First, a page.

Work underway at LRT site to set overturned crane upright
An operation is currently underway to right that overturned crane. A large crawler crane toppled over yesterday at the LRT site on Waller Street. The operator managed to jump to safety but the incident has halted work at that spot. Progress is slow when you're trying to lift a 40-thousand kilogram crane.
It is tricky, too, given it's over top of the LRT tunnel. So, the procedure to lift the crane could take until midnight.
How many cranes does it take to set another crane upright? That would make a good joke but nobody is laughing at the LRT site on Waller Street.
“I find it amazing this actually happened,” says Rick Moll as he walks by the scene.
It happened Wednesday around 9:30 when a crawler crane was lowering a concrete mixer into the tunnel. The Rideau Transit Group helping build the LRT says the stabilizers on the crane had not been deployed. The operator jumped to safety as the crane toppled over.
So, today, three cranes were mobilized to set one crane back upright. The Ministry of Labour is on the scene, conducting an investigation into this mishap.
Leonard Poole is here, too. He's retired and figures this beats mall walking any day.
“I came down to check it out,” he says, with his camera in hand, “What’s my advice on setting it back upright? Well, I’m not an engineer.”
Oddly enough, the man standing beside him is and offers his advice on what to do.
“If they put cables around the top and put cables around it and pull it this way, towards us, it will just start tilting up,” says Paul Beckwith.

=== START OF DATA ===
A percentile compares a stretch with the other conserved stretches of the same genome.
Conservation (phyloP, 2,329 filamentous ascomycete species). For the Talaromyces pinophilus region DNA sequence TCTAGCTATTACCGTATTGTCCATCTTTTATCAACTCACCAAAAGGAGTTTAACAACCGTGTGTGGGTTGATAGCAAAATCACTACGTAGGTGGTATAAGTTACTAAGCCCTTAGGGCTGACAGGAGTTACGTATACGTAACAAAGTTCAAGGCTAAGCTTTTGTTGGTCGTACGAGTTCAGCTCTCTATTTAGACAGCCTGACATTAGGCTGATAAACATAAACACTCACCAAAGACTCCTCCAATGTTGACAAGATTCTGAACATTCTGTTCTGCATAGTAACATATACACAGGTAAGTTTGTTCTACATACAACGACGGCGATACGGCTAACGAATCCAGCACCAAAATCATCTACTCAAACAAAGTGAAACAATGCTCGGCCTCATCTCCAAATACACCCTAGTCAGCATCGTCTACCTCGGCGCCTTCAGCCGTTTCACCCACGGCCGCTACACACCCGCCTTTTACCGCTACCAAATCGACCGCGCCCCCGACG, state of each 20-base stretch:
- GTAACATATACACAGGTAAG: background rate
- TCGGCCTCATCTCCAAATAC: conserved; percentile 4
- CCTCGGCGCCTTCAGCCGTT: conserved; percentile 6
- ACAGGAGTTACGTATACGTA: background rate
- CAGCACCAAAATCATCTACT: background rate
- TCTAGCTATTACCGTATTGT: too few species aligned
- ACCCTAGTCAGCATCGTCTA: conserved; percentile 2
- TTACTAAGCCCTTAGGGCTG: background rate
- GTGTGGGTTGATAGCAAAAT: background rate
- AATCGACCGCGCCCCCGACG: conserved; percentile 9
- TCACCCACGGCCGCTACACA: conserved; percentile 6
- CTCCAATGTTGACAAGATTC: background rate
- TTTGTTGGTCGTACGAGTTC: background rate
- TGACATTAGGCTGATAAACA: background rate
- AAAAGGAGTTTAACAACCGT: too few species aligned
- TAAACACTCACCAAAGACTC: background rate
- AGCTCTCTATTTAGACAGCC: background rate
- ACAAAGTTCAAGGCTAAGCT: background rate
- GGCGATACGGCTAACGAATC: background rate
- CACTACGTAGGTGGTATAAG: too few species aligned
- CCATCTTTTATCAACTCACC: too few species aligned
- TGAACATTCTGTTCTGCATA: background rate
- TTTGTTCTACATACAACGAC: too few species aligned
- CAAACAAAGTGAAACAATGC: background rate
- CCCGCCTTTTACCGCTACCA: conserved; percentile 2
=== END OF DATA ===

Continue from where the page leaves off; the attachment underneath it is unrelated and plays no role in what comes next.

A college in Morrisburg that trains crane operators says a crane overturn is unusual but it happens. Harold McBride with the Operating Engineers Training Institute of Ontario says the first step will be removing the boom.
“They would lift the boom off or hook it off the crawler crane,” McBride explained over the phone, “and set it back up in its original position.”
Rideau Transit Group met with labor leaders this morning to talk about this incident. Sean McKenny, the President of the Ottawa and District Labour Council says it was a productive meeting.
“It won't change overnight,” McKenny says, “It is going to take time and the hope is there is seriousness by Rideau Transit Group and others to provide that safety the workers are looking for.”
Ironically, the day before the crane toppled, paramedics and firefighters were at the same spot, conducting an emergency exercise, lifting a stretcher from the tunnel. It wasn't with that same crane though; they were using their own aerial ladder truck.